Friday, February 25

Friendship With God

You see that his faith and his actions were working together, and his faith was made complete by what he did. And the scripture was fulfilled that says, "Abraham believed God, and it was credited to him as righteousness," and he was called God's friend. You see that a person is justified by what he does and not by faith alone. --James 2:22-24

How well do you know your best friend? Can you finish each other's sentences? Can you feel like you've spent a quality afternoon together even if all you've done is watch TV? Is your best friend the first person you want to talk to about practically anything?

My husband is my best friend, and I can say all of those are true of our relationship. We get along perfectly because not only do we love each other, but we like and know each other quite a bit. Naturally, this has not come about by accident. While dating, we spent a lot of time together, observing one another's responses to an entire spectrum of circumstances, emotions, and events.

Whether or not you have that type of close personal relationship with any of your peers, your spouse, or whomever, you can experience a wonderfully close relationship and level of intimacy with God. Some of the same basic rules for establishing good personal relationships can also be applied to the development of a spiritual one.

Rule #1 Be Genuine
God already knows your name and everything about you, even if you've never spoken to him before. You don't need to come to him with an attitude of false spirituality or anything else like that. He knows you and loves you exactly as you are. Be honest with him about your fears, your joys, your insecurities...all of that. Nothing you could do would prevent him from loving you.

Rule #2 Invest your Time
If you were to start telling people that your newest and greatest friendship was based only on a singular experience of borrowing a pencil from the guy sitting behind you in calculus class, people would probably raise their eyebrows with skepticism. They would question the depth of your level of friendship with that person. Friendship may begin with a single event, but it takes time to make it flourish. Although you only need to ask God once to give you the gift of grace and salvation, you need to maintain a regular pattern of conversations with him if you expect to develop a genuine relationship with him. Talk to him when you're having a great day. Talk to him when you're frustrated. Talk to him when you're so excited about an upcoming date that you can't sleep. Talk to him when you're sad about things...(you get the picture.)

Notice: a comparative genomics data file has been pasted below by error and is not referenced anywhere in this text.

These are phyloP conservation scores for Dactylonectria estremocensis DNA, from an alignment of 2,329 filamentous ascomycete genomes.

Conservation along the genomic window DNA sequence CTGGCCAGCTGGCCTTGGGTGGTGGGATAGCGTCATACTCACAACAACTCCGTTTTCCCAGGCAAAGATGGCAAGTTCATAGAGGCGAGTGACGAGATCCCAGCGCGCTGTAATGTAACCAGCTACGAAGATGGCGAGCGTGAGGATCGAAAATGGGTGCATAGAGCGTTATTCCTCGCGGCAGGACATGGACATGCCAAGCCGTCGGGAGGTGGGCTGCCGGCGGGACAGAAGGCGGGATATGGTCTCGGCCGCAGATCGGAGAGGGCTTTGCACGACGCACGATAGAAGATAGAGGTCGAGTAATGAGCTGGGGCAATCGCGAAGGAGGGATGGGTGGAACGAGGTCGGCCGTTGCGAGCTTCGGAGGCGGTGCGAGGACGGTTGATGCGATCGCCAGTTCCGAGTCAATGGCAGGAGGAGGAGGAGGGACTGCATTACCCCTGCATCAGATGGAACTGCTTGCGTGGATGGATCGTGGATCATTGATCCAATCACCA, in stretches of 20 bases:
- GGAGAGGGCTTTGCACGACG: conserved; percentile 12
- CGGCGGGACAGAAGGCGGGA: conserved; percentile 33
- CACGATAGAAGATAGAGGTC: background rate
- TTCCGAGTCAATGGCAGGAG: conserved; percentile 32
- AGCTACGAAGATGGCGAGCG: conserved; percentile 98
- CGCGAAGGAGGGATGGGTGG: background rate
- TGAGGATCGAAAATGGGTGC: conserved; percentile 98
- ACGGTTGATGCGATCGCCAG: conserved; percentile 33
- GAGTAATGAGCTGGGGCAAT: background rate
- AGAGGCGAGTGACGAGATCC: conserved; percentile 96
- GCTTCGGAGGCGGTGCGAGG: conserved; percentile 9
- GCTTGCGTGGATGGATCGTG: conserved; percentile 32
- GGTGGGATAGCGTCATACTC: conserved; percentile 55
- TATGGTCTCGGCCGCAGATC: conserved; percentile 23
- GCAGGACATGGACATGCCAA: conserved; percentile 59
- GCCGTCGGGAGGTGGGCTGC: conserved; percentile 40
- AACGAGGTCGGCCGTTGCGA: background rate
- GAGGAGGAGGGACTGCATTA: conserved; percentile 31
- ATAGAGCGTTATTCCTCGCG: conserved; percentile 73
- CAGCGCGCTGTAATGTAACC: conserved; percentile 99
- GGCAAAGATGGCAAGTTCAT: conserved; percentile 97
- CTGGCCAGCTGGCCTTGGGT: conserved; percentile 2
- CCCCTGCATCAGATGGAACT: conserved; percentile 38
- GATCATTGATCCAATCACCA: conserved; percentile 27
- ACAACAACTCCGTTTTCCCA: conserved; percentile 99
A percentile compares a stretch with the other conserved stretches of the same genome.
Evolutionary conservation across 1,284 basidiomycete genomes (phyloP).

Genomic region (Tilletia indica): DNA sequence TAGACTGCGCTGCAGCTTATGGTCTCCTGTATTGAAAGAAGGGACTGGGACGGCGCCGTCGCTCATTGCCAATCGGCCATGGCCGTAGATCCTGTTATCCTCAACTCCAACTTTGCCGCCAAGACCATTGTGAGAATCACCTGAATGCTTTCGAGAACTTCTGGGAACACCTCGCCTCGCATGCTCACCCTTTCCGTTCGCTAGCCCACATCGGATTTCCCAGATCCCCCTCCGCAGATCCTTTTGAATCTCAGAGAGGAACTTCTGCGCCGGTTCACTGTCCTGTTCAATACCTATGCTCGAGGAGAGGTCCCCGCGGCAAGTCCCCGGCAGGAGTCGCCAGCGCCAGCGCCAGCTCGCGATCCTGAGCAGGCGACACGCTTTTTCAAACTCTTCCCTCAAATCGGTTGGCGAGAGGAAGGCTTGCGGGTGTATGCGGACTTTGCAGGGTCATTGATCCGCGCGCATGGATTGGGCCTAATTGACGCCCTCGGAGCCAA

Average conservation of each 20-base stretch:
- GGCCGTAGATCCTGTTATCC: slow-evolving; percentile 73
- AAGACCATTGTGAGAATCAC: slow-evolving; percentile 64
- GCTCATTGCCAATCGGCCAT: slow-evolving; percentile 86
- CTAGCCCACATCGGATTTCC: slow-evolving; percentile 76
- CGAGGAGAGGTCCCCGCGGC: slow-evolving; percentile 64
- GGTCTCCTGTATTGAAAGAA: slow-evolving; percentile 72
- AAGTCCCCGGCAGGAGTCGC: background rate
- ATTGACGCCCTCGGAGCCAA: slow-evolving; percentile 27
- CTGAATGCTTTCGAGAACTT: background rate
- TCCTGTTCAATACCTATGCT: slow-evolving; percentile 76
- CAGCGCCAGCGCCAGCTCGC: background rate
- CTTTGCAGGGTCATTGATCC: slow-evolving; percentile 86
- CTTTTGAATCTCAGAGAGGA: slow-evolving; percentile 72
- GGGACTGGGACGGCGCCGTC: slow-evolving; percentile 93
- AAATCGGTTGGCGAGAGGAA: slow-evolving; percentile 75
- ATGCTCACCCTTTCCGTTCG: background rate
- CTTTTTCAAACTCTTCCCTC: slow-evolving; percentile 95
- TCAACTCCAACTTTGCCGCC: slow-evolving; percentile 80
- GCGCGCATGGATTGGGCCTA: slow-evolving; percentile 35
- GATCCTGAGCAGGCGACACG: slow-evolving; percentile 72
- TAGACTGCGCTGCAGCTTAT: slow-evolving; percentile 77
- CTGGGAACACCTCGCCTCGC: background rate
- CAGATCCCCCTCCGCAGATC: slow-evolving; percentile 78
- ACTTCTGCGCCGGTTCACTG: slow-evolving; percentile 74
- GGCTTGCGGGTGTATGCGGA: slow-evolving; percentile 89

Rule #3 Respect your Differences
No two people are alike, no matter how many personality traits they may share. A good relationship is formed when you are able to respect your differences and use them to bring about positive changes in your own way of thinking about or doing things. In a relationship with God, you must remember that you are the only one who will be changing. Respect that God is the ultimate authority and that his way is always right. Unlike a human relationship where two people tend to "rub off" on each other, a relationship with God involves surrending to the reality that you need to let him "rub off" on you.

I don't mean to trivialize the importance of having a relationship with God. I only intend to point out that God is real and that he desires to be involved in our lives on a deeply personal level. Although this is a spiritual matter, it doesn't need to be perceived as some unattainable ethereal thing; nor is it a pursuance of some higher good, nor a process of achieving enlightenment, as is the case with most Eastern religions. Always keep in mind that Christianity is not a religion--it is a relationship.



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